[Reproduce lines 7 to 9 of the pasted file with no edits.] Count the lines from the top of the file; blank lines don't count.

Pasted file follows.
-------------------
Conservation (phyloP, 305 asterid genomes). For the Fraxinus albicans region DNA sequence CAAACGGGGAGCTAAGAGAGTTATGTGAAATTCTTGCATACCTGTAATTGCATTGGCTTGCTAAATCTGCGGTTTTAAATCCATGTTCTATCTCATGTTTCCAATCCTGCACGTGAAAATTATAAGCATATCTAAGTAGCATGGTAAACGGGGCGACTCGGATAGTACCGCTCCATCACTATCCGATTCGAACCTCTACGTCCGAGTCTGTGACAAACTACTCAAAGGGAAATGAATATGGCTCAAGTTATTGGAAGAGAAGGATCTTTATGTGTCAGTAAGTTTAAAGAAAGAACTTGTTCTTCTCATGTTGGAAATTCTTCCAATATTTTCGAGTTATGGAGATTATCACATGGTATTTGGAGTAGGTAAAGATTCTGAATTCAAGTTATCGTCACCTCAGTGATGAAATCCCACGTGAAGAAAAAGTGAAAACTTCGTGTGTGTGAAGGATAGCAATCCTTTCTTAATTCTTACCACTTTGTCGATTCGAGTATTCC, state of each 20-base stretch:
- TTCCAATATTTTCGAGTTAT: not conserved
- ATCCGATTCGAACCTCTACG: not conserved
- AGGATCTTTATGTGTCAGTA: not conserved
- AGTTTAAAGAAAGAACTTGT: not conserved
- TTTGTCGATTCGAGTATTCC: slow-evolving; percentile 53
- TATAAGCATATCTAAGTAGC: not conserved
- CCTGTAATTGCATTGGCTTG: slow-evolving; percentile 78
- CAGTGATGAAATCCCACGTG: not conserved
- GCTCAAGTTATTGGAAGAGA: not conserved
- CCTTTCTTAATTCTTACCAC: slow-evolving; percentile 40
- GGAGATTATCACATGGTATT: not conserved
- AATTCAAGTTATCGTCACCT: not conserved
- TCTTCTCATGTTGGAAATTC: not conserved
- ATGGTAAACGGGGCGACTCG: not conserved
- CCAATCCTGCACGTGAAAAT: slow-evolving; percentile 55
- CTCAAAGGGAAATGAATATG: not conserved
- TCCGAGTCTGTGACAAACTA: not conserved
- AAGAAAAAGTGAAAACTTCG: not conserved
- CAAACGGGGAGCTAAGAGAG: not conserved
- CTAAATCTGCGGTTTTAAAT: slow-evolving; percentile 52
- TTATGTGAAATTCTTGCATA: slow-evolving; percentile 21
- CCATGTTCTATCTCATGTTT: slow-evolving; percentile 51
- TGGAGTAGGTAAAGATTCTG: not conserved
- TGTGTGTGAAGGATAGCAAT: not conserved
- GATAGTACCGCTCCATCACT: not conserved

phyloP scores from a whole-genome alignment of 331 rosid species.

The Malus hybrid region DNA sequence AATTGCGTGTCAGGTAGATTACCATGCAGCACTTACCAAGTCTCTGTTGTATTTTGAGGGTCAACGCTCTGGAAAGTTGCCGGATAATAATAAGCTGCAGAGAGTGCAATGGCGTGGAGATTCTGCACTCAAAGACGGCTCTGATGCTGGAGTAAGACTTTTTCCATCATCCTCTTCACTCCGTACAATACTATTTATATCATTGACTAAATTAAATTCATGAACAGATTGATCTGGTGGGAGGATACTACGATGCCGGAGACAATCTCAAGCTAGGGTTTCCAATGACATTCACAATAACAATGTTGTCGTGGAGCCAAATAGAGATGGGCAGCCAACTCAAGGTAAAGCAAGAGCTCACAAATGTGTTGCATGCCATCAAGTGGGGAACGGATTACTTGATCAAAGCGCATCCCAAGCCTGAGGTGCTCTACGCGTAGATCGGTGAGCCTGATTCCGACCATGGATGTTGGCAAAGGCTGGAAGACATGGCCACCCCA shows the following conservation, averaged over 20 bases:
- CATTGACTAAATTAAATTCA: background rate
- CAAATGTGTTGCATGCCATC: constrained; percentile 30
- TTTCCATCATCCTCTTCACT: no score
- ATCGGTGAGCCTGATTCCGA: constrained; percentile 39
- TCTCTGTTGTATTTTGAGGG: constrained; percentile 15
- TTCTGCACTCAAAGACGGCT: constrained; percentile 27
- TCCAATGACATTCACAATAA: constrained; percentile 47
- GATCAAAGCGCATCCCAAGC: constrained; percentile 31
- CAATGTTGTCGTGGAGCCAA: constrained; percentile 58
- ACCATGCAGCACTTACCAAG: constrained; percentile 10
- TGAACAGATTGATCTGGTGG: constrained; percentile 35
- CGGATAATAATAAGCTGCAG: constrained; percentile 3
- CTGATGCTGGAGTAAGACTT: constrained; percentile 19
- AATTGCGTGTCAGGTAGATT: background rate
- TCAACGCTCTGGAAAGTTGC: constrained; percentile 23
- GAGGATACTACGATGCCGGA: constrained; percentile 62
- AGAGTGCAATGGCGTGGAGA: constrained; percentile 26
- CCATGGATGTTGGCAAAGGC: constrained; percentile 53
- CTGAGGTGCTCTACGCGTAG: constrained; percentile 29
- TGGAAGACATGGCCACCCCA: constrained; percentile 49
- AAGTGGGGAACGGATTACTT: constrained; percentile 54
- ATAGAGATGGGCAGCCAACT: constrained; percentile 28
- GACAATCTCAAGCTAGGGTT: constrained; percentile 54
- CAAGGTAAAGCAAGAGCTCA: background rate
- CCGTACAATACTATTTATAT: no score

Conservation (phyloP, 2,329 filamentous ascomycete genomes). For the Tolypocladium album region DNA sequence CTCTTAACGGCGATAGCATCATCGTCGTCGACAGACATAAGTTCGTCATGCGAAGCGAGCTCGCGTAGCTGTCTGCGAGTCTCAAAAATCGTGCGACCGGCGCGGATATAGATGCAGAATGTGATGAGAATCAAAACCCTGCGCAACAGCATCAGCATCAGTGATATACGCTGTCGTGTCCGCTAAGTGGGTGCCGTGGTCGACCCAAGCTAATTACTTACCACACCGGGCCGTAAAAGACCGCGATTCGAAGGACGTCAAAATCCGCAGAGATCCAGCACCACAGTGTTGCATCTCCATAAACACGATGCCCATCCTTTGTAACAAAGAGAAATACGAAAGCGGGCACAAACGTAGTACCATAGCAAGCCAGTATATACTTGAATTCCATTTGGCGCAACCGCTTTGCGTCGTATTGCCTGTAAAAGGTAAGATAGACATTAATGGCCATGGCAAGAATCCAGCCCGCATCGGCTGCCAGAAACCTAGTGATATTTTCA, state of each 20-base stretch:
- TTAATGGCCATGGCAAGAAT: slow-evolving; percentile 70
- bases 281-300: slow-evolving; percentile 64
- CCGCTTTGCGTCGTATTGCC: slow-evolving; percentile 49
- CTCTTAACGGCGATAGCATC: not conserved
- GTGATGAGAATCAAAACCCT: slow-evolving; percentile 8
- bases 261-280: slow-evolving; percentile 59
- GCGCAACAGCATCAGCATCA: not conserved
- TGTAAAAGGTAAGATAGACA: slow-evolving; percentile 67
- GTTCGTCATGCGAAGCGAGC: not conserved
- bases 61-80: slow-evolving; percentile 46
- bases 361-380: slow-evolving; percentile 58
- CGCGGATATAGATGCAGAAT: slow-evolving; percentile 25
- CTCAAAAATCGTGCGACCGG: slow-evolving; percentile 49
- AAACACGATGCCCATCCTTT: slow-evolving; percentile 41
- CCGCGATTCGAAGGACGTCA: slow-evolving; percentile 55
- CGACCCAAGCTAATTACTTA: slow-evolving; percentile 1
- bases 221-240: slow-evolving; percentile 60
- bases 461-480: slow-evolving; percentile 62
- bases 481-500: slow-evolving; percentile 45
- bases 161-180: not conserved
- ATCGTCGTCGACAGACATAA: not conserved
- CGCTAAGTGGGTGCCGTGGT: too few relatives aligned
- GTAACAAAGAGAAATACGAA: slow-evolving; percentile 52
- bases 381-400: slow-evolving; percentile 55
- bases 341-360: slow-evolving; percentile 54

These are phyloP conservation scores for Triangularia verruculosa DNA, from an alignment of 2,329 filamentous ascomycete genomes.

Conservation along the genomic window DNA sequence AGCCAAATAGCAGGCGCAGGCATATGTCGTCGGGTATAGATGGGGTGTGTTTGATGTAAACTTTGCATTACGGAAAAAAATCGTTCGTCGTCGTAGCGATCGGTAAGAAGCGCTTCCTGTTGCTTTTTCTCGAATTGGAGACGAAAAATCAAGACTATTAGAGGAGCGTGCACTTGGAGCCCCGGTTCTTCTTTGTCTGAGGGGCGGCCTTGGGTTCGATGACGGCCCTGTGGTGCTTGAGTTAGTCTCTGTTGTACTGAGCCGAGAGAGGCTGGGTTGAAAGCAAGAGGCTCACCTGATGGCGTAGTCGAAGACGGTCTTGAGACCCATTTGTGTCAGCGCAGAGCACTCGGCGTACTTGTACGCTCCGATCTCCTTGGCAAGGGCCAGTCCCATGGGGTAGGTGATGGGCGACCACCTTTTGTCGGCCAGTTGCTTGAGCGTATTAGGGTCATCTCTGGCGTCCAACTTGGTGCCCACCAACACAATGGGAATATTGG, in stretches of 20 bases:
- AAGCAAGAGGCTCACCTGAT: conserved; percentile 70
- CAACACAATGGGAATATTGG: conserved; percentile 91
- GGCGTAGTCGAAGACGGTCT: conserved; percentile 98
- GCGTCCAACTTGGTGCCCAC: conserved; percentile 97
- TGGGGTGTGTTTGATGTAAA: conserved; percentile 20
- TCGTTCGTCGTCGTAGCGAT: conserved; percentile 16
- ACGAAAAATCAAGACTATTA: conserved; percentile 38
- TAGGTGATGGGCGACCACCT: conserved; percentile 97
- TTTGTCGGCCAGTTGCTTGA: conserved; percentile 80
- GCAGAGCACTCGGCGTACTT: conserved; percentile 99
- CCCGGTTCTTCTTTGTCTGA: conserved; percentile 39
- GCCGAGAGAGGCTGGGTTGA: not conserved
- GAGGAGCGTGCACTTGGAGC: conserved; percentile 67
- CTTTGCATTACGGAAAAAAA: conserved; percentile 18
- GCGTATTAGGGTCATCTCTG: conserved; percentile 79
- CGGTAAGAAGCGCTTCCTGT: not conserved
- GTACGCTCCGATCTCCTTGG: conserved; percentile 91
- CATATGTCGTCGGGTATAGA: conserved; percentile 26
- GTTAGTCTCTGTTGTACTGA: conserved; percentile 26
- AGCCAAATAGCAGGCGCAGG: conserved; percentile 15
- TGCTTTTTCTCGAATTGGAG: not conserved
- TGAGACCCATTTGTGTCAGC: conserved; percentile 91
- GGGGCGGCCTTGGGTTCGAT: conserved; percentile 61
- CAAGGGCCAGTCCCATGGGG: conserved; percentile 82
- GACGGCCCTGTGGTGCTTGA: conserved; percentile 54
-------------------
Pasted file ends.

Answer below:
- TATAAGCATATCTAAGTAGC: not conserved
- CCTGTAATTGCATTGGCTTG: slow-evolving; percentile 78
- CAGTGATGAAATCCCACGTG: not conserved